by Elizabeth Dengler Tuesday, January 16, 2018
Between 5 million and 6 million years ago, during an event known as the Messinian Salinity Crisis (MSC), large amounts of seawater evaporated from the Mediterranean Sea leaving massive salt deposits in the basin. How much the sea surface dropped during the MSC is debated, but in a new study in Nature Geoscience, researchers suggest that a large, kilometer-scale drawdown of the Mediterranean Sea may explain not just the thick salt deposits but also a pulse of magmatic activity around the region that occurred at the same time as the MSC.
The MSC occurred when the Mediterranean Sea was cut off from the Atlantic Ocean by the closing of the Strait of Gibraltar— the narrow gap of sea that connects the two bodies — as a result of tectonic activity combined, possibly, with climatic changes that affected sea level. Once cut off from its major water source, the sea began evaporating and lowering, despite continued influxes to the basin from rivers and precipitation. While some scientists think a major drop of the Mediterranean Sea’s surface occurred during the MSC, others propose that the salt deposits (which range from a few meters to more than a kilometer thick in places), along with canyons carved into the Mediterranean seafloor at the time, could have formed in deep water, suggesting there was minimal drawdown of the sea surface. In the new study, Pietro Sternai, a research associate at the University of Geneva in Switzerland, and his colleagues found evidence in the volcanic record that indicates a larger drawdown.
Sternai’s team looked at the record of magmatism around the Mediterranean Basin at the time of the MSC, using the quantity and ages of igneous rock formations in the region as a proxy for magmatic activity. The group showed that there were roughly “twice as many volcanic eruptions during the MSC than on average during the [whole] Neogene [the period from 23 million to 2.6 million years ago],” Sternai says. While it’s possible that sampling bias and/or the loss of rock formations due to erosion since the MSC could have impacted the number of samples of a given age that were collected, he says, “from what we have today, the information seems to [suggest] that there was an increase in the number of volcanic eruptions during the MSC.”
The team considered whether unloading from a large-scale desiccation of the Mediterranean Sea could significantly impact the rate of magmatism by means of decompression melting. Decompression melting occurs when a reduction in overlying pressure allows mantle rocks to melt at lower temperatures, thereby generating more magma. The evaporation of massive amounts of seawater would lighten the load on the crust similar to the way the melting of large glaciers or ice sheets relieves pressure on the land surface and allows for decompression melting and increases in magmatic activity.
Using a model that accounted for basin size and the thickness and temperature of the lithosphere beneath the Mediterranean Sea, the researchers found that a rapid, kilometer-scale drawdown of the sea could have increased melt production in the underlying mantle by 17 percent. Sternai notes that “it is relatively easy to transmit the stresses due to surface unloading down to the mantle.” In other words, it’s possible that a large drawdown of the Mediterranean Sea could have caused sufficient decompression melting in the mantle to account for the pulse in magmatism identified in the geologic record. Smaller-scale drawdowns, on the other hand, cannot “explain the magmatic pulse by the mechanisms proposed here,” he and his colleagues wrote.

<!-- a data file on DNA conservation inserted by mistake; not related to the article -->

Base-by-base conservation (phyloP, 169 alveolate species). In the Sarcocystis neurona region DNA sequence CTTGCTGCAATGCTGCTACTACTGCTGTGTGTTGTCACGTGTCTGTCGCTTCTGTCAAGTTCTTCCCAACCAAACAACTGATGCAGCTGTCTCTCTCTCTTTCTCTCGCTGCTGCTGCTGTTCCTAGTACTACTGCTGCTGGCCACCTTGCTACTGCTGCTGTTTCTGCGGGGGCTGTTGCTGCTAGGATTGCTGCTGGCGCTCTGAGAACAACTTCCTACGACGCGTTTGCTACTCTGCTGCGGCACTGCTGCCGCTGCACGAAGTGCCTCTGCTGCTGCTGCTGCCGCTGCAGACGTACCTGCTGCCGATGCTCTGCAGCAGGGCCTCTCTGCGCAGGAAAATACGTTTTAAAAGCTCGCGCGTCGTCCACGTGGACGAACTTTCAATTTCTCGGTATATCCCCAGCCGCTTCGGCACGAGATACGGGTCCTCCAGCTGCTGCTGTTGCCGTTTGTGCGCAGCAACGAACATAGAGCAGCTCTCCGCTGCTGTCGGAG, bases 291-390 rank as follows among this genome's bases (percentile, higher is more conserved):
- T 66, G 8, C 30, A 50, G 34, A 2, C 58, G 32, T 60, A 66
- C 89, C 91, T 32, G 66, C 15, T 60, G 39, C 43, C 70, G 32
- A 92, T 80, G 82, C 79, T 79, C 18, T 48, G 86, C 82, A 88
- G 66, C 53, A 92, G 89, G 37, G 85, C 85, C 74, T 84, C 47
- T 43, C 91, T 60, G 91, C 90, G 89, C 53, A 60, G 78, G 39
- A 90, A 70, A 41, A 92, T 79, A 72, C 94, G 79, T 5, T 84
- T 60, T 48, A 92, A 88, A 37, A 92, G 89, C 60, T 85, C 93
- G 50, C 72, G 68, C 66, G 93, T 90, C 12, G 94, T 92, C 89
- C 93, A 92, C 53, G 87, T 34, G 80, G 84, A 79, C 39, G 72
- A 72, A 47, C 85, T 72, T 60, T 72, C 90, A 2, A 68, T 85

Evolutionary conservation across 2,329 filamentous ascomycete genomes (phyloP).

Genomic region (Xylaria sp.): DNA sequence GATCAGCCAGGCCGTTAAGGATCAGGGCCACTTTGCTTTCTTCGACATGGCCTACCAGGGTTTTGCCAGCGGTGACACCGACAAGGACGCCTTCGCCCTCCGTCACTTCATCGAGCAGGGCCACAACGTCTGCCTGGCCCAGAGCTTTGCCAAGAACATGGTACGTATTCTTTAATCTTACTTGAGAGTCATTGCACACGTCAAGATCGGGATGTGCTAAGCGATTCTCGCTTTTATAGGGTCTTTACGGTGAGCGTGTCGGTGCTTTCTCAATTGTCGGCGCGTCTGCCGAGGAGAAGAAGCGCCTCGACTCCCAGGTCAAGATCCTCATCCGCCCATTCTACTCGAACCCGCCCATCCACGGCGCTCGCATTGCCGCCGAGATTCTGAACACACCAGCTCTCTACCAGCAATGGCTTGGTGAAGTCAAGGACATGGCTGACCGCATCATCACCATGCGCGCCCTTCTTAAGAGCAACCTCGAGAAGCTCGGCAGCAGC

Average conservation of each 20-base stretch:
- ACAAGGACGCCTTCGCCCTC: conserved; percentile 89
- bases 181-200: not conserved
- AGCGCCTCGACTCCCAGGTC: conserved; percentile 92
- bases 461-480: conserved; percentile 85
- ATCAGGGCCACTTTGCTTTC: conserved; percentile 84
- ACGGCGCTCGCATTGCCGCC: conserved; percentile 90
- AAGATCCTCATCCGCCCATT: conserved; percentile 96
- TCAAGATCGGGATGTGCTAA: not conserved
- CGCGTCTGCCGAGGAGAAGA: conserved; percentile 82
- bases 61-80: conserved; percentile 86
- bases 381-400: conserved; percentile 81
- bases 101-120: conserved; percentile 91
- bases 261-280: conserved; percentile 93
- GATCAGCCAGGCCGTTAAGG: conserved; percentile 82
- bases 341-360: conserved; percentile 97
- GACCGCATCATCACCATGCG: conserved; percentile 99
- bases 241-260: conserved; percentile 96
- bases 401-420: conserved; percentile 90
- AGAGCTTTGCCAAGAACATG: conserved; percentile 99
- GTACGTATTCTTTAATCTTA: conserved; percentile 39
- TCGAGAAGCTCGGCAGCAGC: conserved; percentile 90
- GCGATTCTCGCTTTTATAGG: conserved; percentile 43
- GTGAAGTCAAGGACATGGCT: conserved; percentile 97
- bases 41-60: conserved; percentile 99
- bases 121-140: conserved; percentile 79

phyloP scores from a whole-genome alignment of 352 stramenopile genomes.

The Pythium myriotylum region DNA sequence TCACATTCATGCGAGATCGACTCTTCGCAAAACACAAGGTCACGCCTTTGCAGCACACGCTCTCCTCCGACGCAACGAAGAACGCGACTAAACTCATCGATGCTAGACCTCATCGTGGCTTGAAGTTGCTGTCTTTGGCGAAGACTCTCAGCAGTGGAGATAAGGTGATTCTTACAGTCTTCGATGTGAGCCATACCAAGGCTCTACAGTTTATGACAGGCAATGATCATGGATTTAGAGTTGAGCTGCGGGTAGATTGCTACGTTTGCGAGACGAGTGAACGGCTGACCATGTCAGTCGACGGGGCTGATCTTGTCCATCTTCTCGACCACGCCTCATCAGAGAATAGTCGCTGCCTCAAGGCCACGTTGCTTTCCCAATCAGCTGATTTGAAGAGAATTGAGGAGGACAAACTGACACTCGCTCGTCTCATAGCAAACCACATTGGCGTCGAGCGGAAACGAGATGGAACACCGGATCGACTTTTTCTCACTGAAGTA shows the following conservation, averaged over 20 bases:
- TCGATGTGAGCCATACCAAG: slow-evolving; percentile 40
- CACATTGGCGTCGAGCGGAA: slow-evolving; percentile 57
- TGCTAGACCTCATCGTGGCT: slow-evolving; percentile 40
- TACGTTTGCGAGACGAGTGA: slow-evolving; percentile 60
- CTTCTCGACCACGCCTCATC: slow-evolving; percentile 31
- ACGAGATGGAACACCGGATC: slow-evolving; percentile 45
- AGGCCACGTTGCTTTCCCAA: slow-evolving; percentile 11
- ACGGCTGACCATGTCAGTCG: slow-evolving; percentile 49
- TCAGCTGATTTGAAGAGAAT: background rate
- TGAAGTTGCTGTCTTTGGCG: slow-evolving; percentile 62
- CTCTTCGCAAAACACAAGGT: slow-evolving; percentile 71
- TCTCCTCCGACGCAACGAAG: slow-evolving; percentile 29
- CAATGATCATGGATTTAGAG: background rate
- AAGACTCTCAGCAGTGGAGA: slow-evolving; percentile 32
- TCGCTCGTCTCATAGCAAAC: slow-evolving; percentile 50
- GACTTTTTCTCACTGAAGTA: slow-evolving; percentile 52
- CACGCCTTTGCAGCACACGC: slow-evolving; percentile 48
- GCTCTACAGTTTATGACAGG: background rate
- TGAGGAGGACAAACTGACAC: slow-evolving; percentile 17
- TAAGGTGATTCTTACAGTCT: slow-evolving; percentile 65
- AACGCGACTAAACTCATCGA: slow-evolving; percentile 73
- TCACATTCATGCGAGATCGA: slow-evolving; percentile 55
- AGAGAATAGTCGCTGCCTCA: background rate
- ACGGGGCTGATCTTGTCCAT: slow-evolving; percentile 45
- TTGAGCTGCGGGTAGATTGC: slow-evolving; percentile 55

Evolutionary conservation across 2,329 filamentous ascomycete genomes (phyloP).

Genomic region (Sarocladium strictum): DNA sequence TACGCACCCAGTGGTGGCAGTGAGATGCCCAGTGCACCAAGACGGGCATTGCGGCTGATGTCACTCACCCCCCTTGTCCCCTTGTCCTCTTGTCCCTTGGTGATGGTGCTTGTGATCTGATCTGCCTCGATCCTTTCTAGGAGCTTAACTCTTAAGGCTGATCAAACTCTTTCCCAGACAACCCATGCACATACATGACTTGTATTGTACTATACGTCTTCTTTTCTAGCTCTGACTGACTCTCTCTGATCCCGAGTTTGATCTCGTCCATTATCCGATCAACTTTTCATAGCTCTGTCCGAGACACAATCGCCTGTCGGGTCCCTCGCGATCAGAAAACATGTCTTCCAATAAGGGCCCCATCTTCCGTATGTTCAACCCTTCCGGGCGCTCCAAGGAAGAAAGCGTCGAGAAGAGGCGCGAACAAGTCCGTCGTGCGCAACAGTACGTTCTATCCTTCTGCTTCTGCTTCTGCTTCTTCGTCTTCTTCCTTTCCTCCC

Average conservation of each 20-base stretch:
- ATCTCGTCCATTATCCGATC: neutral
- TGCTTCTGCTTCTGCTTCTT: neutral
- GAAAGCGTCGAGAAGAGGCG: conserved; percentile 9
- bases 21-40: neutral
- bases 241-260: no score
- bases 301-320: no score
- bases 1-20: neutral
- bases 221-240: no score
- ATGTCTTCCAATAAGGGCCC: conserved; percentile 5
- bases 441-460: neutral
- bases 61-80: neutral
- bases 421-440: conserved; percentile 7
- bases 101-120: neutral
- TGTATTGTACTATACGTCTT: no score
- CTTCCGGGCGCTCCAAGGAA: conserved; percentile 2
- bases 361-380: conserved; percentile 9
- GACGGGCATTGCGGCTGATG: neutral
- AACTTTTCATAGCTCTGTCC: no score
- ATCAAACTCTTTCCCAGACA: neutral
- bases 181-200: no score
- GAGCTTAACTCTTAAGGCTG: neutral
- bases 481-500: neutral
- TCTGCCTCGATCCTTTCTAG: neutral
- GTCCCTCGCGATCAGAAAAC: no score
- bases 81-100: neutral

In their model, the researchers “assume a reasonable lithosphere with reasonable properties, and a reasonable load geometry” of the Mediterranean Sea atop the lithosphere, says Jean-Arthur Olive, a geodynamicist now at the French National Center for Scientific Research in Paris. The researchers convincingly showed that, with these properties, some of the unloading effect from the evaporation of the sea would have been transmitted down to the mantle and subsequently back to the surface in the form of magmatic activity, Olive wrote in a commentary, also published in Nature Geoscience.
However, Olive points out that the magnitude of the unloading isn’t the only factor affecting decompression melting: Perhaps more important, he says, is how fast the unloading happens, as well as “the geometry of the load — where unloading happens relative to where the magma systems are.” Rather than definitively showing that large-scale unloading impacted volcanic activity around the basin at the time, Olive suggests that this study serves to “put the idea out there to trigger discussion, and show that it is a reasonable [question to ask].”
Sternai says his team’s findings have implications beyond illuminating the scale of the MSC. It affords “another opportunity to investigate the links between surface processes and magmatism,” he says. Volcanism is commonly thought of as impacting the climate by the injection of particulates and gases into the atmosphere, but this link also works the other way around. “As surface loads change, magmatism changes,” he says, noting that when large ice masses melt due to climatic warming, the unloading of the lithosphere could result in regional decompression melting and increases in volcanic activity.
Olive agrees that shallow and deep earth geodynamic processes can’t be separated entirely: “Things are inherently interconnected.” However, he cautions about drawing connections between surface unloading effects on volcanic activity and modern climate change because, he says, it would likely take thousands to tens of thousands of years to see the effects of unloading of melting ice sheets on volcanism.
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